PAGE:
Low vs. higher-dose dark chocolate and blood pressure in cardiovascular high-risk patients

Am J Hypertens. 2010 Jun;23(6):694-700. doi: 10.1038/ajh.2010.29. Epub 2010 Mar 4.


Background: Dark chocolate may have blood pressure-lowering properties. We conducted a prospective randomized open-label blinded end-point design trial to study a potential dose dependency of the presumed antihypertensive effect of dark chocolate by directly comparing low vs. higher doses of dark chocolate over the course of 3 months.

Methods: We enrolled a total of 102 patients with prehypertension/stage 1 hypertension and established cardiovascular end-organ damage or diabetes mellitus. Patients were randomly assigned to receive either 6 or 25 g/day of flavanol-rich dark chocolate for 3 months. The difference in 24-h mean blood pressure between groups was defined as the primary outcome measure.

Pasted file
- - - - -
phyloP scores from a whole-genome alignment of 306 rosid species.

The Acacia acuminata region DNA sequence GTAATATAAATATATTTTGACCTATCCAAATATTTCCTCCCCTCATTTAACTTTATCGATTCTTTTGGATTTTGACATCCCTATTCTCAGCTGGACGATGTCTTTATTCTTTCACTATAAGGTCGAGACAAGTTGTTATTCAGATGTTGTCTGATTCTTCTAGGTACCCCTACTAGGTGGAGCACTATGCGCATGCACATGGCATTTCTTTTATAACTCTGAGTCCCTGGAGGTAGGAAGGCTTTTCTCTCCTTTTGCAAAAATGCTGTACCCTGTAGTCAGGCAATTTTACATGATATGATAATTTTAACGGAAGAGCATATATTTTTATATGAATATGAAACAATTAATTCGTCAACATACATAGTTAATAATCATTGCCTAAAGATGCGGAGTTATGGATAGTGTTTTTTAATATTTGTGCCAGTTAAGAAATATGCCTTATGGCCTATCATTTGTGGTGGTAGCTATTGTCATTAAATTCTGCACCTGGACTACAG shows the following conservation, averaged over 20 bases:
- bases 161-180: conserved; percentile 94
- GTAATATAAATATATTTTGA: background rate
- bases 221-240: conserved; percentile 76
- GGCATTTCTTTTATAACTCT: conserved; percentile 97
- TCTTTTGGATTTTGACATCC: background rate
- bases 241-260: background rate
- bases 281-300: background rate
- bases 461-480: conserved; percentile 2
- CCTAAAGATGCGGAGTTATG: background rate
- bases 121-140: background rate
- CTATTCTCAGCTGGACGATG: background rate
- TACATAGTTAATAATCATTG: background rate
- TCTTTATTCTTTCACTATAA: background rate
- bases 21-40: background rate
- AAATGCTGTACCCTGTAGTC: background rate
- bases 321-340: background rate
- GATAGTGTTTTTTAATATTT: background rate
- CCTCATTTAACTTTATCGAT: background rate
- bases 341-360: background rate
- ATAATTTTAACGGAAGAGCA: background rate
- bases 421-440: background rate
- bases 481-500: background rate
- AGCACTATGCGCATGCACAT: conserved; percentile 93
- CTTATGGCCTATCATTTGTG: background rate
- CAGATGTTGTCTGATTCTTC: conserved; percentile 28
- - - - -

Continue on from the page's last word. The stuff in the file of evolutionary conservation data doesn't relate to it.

Results: Significant reductions in mean ambulatory 24-h blood pressure were observed between baseline and follow-up in both groups (6 g/day: -2.3 mm Hg, 95% confidence interval -4.1 to -0.4; 25 g/day: -1.9 mm Hg, 95% confidence interval -3.6 to -0.2). There were no significant differences in blood pressure changes between groups. In the higher-dose group, a slight increase in body weight was noted (0.8 kg, 95% confidence interval 0.06 to 1.6).

Conclusions: The findings are consistent with the hypothesis that dark chocolate may be associated with a reduction in blood pressure (BP). However, due to the lack of a control group, confounding may be possible and the results should be interpreted with caution.

Publication types

  • Randomized Controlled Trial

MeSH terms

  • Blood Pressure / drug effects*
  • Blood Pressure Monitoring, Ambulatory
  • Cacao*
  • Candy
  • Cardiovascular Diseases / etiology
  • Diabetes Complications / physiopathology
  • Female
  • Humans
  • Hypertension / complications
  • Hypertension / drug therapy*
  • Male
  • Risk